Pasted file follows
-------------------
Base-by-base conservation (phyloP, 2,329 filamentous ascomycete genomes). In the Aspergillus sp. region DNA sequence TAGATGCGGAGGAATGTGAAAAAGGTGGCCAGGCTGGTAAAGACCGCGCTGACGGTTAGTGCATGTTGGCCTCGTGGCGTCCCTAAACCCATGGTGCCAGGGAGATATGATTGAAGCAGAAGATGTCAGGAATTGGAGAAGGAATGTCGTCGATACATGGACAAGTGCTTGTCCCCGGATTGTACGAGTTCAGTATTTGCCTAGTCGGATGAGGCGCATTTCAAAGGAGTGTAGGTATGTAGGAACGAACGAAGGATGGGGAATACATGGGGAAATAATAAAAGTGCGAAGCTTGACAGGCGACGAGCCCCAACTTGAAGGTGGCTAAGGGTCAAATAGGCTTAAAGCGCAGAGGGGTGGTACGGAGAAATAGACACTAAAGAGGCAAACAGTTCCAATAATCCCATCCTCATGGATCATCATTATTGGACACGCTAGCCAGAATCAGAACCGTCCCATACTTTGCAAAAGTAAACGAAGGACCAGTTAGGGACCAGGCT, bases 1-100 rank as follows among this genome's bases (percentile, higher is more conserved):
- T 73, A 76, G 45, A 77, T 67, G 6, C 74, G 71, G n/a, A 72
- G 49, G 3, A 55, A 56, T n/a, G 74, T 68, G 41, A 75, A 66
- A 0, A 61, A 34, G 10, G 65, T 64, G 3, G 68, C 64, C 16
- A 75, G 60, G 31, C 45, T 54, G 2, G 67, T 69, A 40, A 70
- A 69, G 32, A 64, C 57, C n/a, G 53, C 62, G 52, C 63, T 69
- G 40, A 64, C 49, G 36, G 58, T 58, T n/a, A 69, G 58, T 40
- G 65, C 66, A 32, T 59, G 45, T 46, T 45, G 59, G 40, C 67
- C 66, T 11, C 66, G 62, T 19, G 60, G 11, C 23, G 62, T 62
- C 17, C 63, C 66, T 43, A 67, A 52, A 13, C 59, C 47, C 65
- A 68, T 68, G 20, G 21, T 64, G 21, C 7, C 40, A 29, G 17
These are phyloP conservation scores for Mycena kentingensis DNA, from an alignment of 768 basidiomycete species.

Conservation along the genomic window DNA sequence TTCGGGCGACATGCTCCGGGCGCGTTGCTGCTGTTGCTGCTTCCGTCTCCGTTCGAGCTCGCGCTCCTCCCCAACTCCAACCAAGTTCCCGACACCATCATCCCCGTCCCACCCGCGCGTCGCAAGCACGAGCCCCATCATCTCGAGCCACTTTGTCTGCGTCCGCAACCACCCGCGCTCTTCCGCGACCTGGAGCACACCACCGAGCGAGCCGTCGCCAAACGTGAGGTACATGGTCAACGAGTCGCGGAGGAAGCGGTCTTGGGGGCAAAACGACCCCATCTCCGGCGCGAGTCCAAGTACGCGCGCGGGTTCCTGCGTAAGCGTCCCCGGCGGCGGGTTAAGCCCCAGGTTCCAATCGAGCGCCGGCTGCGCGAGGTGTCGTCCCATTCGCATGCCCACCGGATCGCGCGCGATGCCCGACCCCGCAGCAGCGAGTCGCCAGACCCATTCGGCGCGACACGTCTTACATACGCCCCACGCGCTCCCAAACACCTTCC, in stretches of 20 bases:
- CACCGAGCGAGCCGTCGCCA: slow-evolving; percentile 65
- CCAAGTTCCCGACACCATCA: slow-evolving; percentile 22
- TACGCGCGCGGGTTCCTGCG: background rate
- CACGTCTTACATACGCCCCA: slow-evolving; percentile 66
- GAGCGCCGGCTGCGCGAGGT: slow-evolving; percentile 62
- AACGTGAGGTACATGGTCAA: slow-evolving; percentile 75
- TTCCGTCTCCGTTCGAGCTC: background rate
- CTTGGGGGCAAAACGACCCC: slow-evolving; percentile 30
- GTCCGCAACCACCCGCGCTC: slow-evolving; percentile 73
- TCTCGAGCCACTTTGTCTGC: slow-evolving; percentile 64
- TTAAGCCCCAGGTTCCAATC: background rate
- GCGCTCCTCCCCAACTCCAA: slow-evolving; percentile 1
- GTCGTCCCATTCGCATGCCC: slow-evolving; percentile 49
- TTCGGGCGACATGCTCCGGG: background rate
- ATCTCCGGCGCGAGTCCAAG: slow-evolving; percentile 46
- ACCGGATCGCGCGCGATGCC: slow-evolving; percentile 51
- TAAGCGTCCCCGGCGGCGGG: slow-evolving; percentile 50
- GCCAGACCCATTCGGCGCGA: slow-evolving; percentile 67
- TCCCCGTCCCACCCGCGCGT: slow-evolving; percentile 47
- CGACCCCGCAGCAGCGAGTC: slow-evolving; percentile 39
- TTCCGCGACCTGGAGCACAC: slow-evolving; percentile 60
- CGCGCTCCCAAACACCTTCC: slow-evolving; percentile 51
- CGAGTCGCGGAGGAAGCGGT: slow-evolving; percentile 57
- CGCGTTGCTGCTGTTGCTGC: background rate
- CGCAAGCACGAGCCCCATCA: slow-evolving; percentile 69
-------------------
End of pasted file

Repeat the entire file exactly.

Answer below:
Base-by-base conservation (phyloP, 2,329 filamentous ascomycete genomes). In the Aspergillus sp. region DNA sequence TAGATGCGGAGGAATGTGAAAAAGGTGGCCAGGCTGGTAAAGACCGCGCTGACGGTTAGTGCATGTTGGCCTCGTGGCGTCCCTAAACCCATGGTGCCAGGGAGATATGATTGAAGCAGAAGATGTCAGGAATTGGAGAAGGAATGTCGTCGATACATGGACAAGTGCTTGTCCCCGGATTGTACGAGTTCAGTATTTGCCTAGTCGGATGAGGCGCATTTCAAAGGAGTGTAGGTATGTAGGAACGAACGAAGGATGGGGAATACATGGGGAAATAATAAAAGTGCGAAGCTTGACAGGCGACGAGCCCCAACTTGAAGGTGGCTAAGGGTCAAATAGGCTTAAAGCGCAGAGGGGTGGTACGGAGAAATAGACACTAAAGAGGCAAACAGTTCCAATAATCCCATCCTCATGGATCATCATTATTGGACACGCTAGCCAGAATCAGAACCGTCCCATACTTTGCAAAAGTAAACGAAGGACCAGTTAGGGACCAGGCT, bases 1-100 rank as follows among this genome's bases (percentile, higher is more conserved):
- T 73, A 76, G 45, A 77, T 67, G 6, C 74, G 71, G n/a, A 72
- G 49, G 3, A 55, A 56, T n/a, G 74, T 68, G 41, A 75, A 66
- A 0, A 61, A 34, G 10, G 65, T 64, G 3, G 68, C 64, C 16
- A 75, G 60, G 31, C 45, T 54, G 2, G 67, T 69, A 40, A 70
- A 69, G 32, A 64, C 57, C n/a, G 53, C 62, G 52, C 63, T 69
- G 40, A 64, C 49, G 36, G 58, T 58, T n/a, A 69, G 58, T 40
- G 65, C 66, A 32, T 59, G 45, T 46, T 45, G 59, G 40, C 67
- C 66, T 11, C 66, G 62, T 19, G 60, G 11, C 23, G 62, T 62
- C 17, C 63, C 66, T 43, A 67, A 52, A 13, C 59, C 47, C 65
- A 68, T 68, G 20, G 21, T 64, G 21, C 7, C 40, A 29, G 17
These are phyloP conservation scores for Mycena kentingensis DNA, from an alignment of 768 basidiomycete species.

Conservation along the genomic window DNA sequence TTCGGGCGACATGCTCCGGGCGCGTTGCTGCTGTTGCTGCTTCCGTCTCCGTTCGAGCTCGCGCTCCTCCCCAACTCCAACCAAGTTCCCGACACCATCATCCCCGTCCCACCCGCGCGTCGCAAGCACGAGCCCCATCATCTCGAGCCACTTTGTCTGCGTCCGCAACCACCCGCGCTCTTCCGCGACCTGGAGCACACCACCGAGCGAGCCGTCGCCAAACGTGAGGTACATGGTCAACGAGTCGCGGAGGAAGCGGTCTTGGGGGCAAAACGACCCCATCTCCGGCGCGAGTCCAAGTACGCGCGCGGGTTCCTGCGTAAGCGTCCCCGGCGGCGGGTTAAGCCCCAGGTTCCAATCGAGCGCCGGCTGCGCGAGGTGTCGTCCCATTCGCATGCCCACCGGATCGCGCGCGATGCCCGACCCCGCAGCAGCGAGTCGCCAGACCCATTCGGCGCGACACGTCTTACATACGCCCCACGCGCTCCCAAACACCTTCC, in stretches of 20 bases:
- CACCGAGCGAGCCGTCGCCA: slow-evolving; percentile 65
- CCAAGTTCCCGACACCATCA: slow-evolving; percentile 22
- TACGCGCGCGGGTTCCTGCG: background rate
- CACGTCTTACATACGCCCCA: slow-evolving; percentile 66
- GAGCGCCGGCTGCGCGAGGT: slow-evolving; percentile 62
- AACGTGAGGTACATGGTCAA: slow-evolving; percentile 75
- TTCCGTCTCCGTTCGAGCTC: background rate
- CTTGGGGGCAAAACGACCCC: slow-evolving; percentile 30
- GTCCGCAACCACCCGCGCTC: slow-evolving; percentile 73
- TCTCGAGCCACTTTGTCTGC: slow-evolving; percentile 64
- TTAAGCCCCAGGTTCCAATC: background rate
- GCGCTCCTCCCCAACTCCAA: slow-evolving; percentile 1
- GTCGTCCCATTCGCATGCCC: slow-evolving; percentile 49
- TTCGGGCGACATGCTCCGGG: background rate
- ATCTCCGGCGCGAGTCCAAG: slow-evolving; percentile 46
- ACCGGATCGCGCGCGATGCC: slow-evolving; percentile 51
- TAAGCGTCCCCGGCGGCGGG: slow-evolving; percentile 50
- GCCAGACCCATTCGGCGCGA: slow-evolving; percentile 67
- TCCCCGTCCCACCCGCGCGT: slow-evolving; percentile 47
- CGACCCCGCAGCAGCGAGTC: slow-evolving; percentile 39
- TTCCGCGACCTGGAGCACAC: slow-evolving; percentile 60
- CGCGCTCCCAAACACCTTCC: slow-evolving; percentile 51
- CGAGTCGCGGAGGAAGCGGT: slow-evolving; percentile 57
- CGCGTTGCTGCTGTTGCTGC: background rate
- CGCAAGCACGAGCCCCATCA: slow-evolving; percentile 69